I think we should get straight: Instagram face isn’t ugly. We’re naturally attracted to high cheek bones, strong jawlines, and a narrow nose. There’s a reason women with botox and beauty modifications get more likes on social media and receive more attention. The market has spoken and it demands the cyborgian look. We shouldn’t be shocked when women try to fit into society.
In Jia’s article, make-up artist, Colby Smith, said, "People are absolutely getting prettier.” The Airspace interiors, shiny new apartments, clean logo designs, Corporate Memphis UI, blue landscapes, and sleak cars aren’t ugly. But, there is something about them that isn’t quite right.
Instagram face is weirdly terrifying and dystopian. And after everyone copies everyone and no one can create an original, unique aesthetic, it becomes boring and ugly.
Smith later conceded, “It’s obviously terrifying.”
You know what else is terrifying?
In 2021, only one of the ten top-grossing films (the Ryan Reynolds vehicle Free Guy) was an original. There were only two originals in 2020’s top 10, and none at all in 2019.
It’s normal for artists to copy and all great art is a derivative of other art (you know the saying attributed to Picasso, about good artists borrowing and great artists stealing). Including this post which is a derivative of the many articles I mention. Relentless copying is part of creating new things. The creative process includes copying, innovating, changing, adding, and doing it over and over again until you create something you love. Sort of how this post is a combination of different posts.
In Kevin Leland’s article, What Made Us Unique, he says, “Perpetual, relentless copying and innovation—that is the secret of our species’ success.”
However, current pop culture has reached a level of unoriginality we haven’t seen before.
The Ryan Reynolds stat is from Adam Mastroianni’s article, Pop Culture Has Become an Oligopoly. The article explored how so many of the TV shows, books, and video games we consume are just remakes of originals.
The industry is a beacon of safe bets fed to us through shady algorithms. Everyone in pop culture can do math and they’ve gotten really good at it. From film to music to publishing, it’s the same 5 companies who control everything.
In Ben H. Bagdikian’s book, the New Media Monopoly he says, “Since 1983...the number of corporations controlling most of America’s daily newspapers, magazines, radio and television stations, book publishers, and movie companies has dwindled from fifty to ten to five.”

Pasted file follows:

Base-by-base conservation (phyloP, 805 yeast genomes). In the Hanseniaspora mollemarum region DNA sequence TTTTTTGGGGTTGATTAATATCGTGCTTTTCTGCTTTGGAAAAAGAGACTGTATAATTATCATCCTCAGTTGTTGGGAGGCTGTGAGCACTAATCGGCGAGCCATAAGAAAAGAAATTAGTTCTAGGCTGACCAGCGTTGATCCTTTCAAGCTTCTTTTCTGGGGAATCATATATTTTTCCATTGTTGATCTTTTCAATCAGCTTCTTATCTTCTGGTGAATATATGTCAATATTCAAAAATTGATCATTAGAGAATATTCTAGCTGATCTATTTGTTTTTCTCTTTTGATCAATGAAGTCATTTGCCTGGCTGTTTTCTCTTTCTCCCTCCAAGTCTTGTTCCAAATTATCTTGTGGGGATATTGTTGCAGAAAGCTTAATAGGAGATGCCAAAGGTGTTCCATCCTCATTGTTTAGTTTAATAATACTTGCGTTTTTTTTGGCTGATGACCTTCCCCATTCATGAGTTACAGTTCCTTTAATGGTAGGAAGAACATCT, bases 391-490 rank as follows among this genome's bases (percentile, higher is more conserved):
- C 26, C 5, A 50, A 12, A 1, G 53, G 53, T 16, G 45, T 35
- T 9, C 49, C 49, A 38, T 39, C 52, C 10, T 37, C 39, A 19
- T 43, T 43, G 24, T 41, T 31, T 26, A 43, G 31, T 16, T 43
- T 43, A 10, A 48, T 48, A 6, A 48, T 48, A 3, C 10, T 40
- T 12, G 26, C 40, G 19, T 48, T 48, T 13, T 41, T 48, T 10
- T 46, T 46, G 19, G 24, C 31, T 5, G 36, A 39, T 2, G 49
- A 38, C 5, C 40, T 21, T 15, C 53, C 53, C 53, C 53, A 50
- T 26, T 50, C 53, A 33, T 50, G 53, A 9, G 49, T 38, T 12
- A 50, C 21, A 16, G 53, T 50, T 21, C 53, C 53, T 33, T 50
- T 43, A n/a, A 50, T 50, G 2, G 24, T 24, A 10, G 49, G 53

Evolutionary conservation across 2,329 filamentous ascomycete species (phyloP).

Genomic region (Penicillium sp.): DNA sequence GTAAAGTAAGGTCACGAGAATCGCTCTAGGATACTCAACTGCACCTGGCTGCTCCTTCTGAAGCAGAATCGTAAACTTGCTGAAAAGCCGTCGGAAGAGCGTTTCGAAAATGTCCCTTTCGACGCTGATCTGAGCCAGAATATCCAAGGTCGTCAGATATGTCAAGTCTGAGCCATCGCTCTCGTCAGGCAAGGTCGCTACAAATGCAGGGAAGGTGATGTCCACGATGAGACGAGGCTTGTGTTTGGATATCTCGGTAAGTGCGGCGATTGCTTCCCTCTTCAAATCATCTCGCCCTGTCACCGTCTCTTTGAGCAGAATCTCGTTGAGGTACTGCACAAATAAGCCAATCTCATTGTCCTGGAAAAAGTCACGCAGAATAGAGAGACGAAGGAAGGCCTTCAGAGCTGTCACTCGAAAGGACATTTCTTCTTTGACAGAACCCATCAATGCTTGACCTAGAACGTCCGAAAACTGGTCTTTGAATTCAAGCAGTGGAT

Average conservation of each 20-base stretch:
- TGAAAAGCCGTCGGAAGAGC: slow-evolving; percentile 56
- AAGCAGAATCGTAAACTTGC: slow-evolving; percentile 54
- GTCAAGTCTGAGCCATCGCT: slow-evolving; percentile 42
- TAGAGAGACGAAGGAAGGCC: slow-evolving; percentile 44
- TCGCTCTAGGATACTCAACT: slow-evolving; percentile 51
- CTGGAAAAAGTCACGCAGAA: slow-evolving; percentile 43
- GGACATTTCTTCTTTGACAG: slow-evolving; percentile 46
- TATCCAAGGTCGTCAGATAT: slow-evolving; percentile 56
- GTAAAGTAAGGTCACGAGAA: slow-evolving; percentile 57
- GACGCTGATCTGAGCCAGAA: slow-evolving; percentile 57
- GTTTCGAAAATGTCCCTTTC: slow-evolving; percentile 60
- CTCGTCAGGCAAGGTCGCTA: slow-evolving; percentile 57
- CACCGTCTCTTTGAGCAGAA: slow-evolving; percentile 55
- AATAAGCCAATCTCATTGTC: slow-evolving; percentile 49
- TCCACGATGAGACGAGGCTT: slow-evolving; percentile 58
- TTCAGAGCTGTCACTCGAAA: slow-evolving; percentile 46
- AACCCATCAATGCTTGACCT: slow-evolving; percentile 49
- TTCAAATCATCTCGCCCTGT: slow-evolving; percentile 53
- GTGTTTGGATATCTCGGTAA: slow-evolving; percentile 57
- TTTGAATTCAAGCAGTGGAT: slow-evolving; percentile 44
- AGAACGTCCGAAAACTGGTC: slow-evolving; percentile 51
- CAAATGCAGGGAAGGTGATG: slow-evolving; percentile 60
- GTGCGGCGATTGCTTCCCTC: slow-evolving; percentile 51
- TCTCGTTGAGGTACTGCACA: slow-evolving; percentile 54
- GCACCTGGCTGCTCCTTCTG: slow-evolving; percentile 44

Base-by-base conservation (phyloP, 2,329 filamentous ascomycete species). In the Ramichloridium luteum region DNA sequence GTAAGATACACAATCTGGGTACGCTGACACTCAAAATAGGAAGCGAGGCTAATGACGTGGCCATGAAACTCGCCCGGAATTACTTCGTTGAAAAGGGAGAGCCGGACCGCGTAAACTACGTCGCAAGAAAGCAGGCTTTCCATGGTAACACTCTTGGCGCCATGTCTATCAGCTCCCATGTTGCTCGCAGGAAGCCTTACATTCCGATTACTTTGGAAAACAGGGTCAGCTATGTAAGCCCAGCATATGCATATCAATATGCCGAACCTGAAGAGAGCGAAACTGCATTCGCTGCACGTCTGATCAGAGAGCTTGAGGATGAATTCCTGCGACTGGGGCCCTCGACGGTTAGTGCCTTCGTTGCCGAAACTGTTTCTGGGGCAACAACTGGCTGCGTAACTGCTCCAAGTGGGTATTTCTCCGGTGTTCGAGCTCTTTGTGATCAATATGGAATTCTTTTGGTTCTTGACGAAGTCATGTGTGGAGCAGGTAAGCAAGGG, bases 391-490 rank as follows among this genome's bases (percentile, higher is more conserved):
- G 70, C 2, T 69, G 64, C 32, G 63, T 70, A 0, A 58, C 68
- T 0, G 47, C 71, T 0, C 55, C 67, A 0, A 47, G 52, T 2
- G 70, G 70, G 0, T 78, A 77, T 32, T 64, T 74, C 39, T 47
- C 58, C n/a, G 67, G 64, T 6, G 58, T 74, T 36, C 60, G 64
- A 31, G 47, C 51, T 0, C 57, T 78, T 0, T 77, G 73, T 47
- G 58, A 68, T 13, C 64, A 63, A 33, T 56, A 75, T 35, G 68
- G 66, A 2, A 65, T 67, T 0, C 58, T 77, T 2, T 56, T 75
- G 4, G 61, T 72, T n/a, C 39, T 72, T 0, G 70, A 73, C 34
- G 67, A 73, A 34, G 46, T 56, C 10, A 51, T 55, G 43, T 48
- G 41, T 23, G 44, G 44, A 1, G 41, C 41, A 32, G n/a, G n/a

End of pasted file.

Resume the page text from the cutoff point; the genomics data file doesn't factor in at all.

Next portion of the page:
The top 4 film studios - Disney, Sony, Universal, and Warner Bros. account for more than 80% of the market.
Adam says, “Until the year 2000, about 25% of top-grossing movies were prequels, sequels, spinoffs, remakes, reboots, or cinematic universe expansions. Since 2010, it’s been over 50% every year. In recent years, it’s been close to 100%.”
Even a third of the top 30 most-viewed shows are spinoffs of other shows in the top 30 (e.g., CSI and CSI: Miami) or multiple broadcasts of the same show.
I’m not a big movie or TV person, so I can’t say whether the movies today are better or worse than the movies 10, 20, 30, 40 years ago. I do know, prequels, sequels, spinoffs, remakes, reboots, or cinematic universe expansions are lazy. You don’t need to be a genius to write a script for Spiderman 6.
If Spiderman 5 did $200m at the box office, has 25m social media followers, stars Zendaya and Tom Holland, and spends $20m on advertising, the movie will make $250m. It’s simple math. It works because everyone gets paid. The theatres, actors, directors, producers, and most importantly, the big studios report earnings growth.
According to the Oxford Society for Commercial Law, the big three recording labels:
Universal Music Group,
Sony Music Entertainment
Warner Music Group
Before 1991, record labels manipulated the top charts to prop up their top artists. This meant rock and roll dominated the charts. But, in 1991, Billboard switched its methodology to be more objective. As a result, Rock and Roll plummeted and Rap and Country surged. Since this change, popular songs stick around longer than before. One analysis found rap and hip-hop have dominated American pop music longer than any other musical genre in history.
It’s not just the same genre’s dominating, but the same artists. Azhad Syed, a data scientist, ran an analysis that found the number of artists on the Billboard Hot 100 has been decreasing for decades.
Because of the way we listen to music, it becomes a self-fulfilling prophecy. A song gets popular, more people listen to it, Spotify playlists blast ‘em, it goes mainstream, and we rewind the process.
Even though I’m not a music expert most of the music I listen sounds the same. Many of the songs are sampled with or straight rip off of songs from previous generations. Less and less experiments and more and more sure bets.
The same thing is happening in books, too. Mastroianni says, “It used to be pretty rare for one author to have multiple books in the top 10 in the same year. Since 1990, it’s happened almost every year.”
Part of the reason might be the oligopoly of book publishers who decide why, what, and when things get published. There are only five major English-language book publishers on the planet.
Penguin Random House.